It's been an eventful couple of weeks. Ada was rushed to hospital and kept there for a few days but she is now perfectly, wonderfully fine.

In the course of all the coming and going to and from Christchurch  Clemency's car needed replacing so I researched and bought a new one. Well, not so much a car, as a travel appliance. I looked around amongst the plethora of available Corollas and Swifts and Polos; all of them mass produced boxes which do everything well but nothing very well; the sorts of objects you could no more get excited about than you could about a blender or a vacuum cleaner or a fridge, and chose a Nissan Tiida. It was spacious and comfortable and quiet and frugal. It was red and shiny.

And on Friday night while driving alone to Christchurch, to attend Noah's second birthday party, Clemency crashed it. We found out, although we would rather not have, that actually it was also pretty good at keeping its occupants alive.

At the time I was driving back from Invercargill. My daughter Catherine phoned from London and told me just before I reached Balclutha. I diverted home, sorted out the cats, had coffee and drove to Timaru, where Clemency was in hospital, arriving about 2.45 am. Catherine had booked a motel and texted me a Google map of how to get to it. After briefly visiting Clemency in her ward and conducting a relieved conversation in whispers I got to bed around 3.30 am.

We had a long weekend in Timaru, she coming to terms with a fractured sternum, and the overwhelming knowledge of how much worse it might have been; me talking to panel beaters and police and hospital and insurers; both of us thinking about the pace of life which had led us to this moment.

We both work hard at what we are called to do. We have a mortgage late in life because in previous decades various parishes got all of our time. We both have jobs at which, no matter where we set the limits we are never ever giving enough, and there is always something else crying out to be done. Neither of us regrets any of this, but when the odd family crisis gets thrown into the mix it is very easy just to increase the hours vertical, decrease the hours horizontal and get on with it. But how easily all of it could end. How close we are to the edge of all things. And when we look at all the things which take up our time, how much, really, does any of it matter?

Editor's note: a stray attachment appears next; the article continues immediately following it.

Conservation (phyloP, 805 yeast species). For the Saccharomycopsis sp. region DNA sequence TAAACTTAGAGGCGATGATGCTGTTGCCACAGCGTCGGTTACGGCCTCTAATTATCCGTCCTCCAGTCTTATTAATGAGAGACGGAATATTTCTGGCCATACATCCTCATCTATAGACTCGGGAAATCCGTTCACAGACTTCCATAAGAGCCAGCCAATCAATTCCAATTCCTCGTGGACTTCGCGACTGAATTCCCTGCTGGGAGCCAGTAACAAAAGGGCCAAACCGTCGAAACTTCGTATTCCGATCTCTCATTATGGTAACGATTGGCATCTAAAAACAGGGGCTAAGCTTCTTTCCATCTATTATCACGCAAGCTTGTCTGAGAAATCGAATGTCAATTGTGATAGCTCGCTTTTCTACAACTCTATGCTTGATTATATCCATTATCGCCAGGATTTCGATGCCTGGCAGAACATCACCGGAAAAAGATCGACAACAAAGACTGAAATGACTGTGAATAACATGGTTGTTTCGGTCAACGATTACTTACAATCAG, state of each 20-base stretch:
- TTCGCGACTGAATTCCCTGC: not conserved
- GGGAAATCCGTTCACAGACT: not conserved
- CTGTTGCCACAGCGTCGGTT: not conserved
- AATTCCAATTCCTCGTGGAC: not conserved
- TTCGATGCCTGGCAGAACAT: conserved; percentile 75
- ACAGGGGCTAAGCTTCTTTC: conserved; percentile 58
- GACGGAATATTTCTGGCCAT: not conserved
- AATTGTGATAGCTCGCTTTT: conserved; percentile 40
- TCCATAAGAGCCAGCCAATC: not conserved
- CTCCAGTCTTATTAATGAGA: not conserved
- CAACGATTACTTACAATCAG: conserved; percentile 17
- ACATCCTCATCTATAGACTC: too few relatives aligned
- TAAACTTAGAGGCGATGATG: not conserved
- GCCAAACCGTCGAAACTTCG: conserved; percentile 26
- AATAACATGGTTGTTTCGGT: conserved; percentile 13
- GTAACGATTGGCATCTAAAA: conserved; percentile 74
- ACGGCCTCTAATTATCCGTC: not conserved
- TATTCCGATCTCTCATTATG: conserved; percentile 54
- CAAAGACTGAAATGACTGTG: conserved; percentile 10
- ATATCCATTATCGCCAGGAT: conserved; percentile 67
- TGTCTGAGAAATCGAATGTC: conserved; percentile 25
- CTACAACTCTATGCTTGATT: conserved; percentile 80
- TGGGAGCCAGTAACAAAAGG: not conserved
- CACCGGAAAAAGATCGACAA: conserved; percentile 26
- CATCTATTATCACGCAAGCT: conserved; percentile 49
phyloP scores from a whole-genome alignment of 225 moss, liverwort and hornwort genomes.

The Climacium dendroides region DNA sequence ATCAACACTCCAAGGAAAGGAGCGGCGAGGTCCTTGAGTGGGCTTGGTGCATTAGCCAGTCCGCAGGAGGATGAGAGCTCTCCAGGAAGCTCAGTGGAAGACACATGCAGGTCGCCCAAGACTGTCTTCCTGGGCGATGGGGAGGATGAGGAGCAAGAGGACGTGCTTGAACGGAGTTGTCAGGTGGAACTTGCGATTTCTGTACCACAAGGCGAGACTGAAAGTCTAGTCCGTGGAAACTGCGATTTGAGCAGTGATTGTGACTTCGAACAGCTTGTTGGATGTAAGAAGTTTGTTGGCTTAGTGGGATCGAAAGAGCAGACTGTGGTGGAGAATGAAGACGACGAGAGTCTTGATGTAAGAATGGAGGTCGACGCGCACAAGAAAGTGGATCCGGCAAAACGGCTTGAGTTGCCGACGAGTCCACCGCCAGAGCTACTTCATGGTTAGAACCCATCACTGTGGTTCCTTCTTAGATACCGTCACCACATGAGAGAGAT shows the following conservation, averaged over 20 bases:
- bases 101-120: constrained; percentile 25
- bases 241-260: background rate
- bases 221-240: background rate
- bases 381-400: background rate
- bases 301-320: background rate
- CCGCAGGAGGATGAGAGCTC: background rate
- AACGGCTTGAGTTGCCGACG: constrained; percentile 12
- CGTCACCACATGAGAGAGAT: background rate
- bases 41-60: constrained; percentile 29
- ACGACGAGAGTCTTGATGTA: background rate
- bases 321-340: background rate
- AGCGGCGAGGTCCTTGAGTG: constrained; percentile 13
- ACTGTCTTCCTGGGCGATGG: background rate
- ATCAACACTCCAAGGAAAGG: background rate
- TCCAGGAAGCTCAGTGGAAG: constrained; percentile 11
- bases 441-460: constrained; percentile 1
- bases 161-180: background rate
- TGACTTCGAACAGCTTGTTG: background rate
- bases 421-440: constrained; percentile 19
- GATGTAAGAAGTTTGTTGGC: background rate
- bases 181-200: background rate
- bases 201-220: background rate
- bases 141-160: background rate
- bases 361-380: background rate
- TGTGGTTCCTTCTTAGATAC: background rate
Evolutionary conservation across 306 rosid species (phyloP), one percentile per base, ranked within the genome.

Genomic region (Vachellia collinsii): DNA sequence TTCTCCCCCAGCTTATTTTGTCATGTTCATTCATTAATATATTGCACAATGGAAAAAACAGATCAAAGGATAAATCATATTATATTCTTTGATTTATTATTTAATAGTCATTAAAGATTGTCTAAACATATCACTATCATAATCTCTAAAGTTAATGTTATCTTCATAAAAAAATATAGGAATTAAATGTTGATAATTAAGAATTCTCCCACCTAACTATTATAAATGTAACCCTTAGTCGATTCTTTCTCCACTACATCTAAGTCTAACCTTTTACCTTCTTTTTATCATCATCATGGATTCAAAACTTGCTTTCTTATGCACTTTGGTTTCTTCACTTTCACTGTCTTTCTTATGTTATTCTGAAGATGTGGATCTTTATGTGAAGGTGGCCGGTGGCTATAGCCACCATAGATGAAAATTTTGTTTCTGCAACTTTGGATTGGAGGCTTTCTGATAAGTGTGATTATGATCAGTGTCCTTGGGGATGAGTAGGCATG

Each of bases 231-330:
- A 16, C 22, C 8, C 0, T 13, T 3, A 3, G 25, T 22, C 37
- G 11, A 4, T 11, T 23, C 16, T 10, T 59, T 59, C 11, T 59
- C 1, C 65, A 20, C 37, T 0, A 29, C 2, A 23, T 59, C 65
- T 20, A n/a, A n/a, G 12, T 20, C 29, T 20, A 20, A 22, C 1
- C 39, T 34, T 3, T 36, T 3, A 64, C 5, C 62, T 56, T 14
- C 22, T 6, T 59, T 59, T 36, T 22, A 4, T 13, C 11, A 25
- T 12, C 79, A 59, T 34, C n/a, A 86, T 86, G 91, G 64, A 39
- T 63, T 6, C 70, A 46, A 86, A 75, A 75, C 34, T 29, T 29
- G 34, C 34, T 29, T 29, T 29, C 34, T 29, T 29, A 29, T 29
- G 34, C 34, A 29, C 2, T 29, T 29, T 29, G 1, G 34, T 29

So for the last week I have been home, continuing all the negotiations begun in Timaru last weekend, looking after Clemency and doing a little diocesan work whenever it fits into the schedule.

Noah's birthday party was, despite the absence of his adored Amma, a rip roaring success, by the way.

And I am back, once again, shopping for transport. I've seen this on Trademe. It might be just the thing. It certainly looks safe.


Kate said…
Oh what an eventful life you guys are leading just now! Whew, that must have been a scary crash, and the front of the car is much more impressive than just a rock could do.
My fond regards next time you are talking with Clemency.
The party looks like fun. Hope you took lots of pictures to compensate for her lack of presence.
Merv said…
Wow! You certainly lead an exciting life. I'm so glad that everyone in your family is OK(-ish).

[Looking at the pictures on TradeMe, I think I might know what happened to your new red Nissan]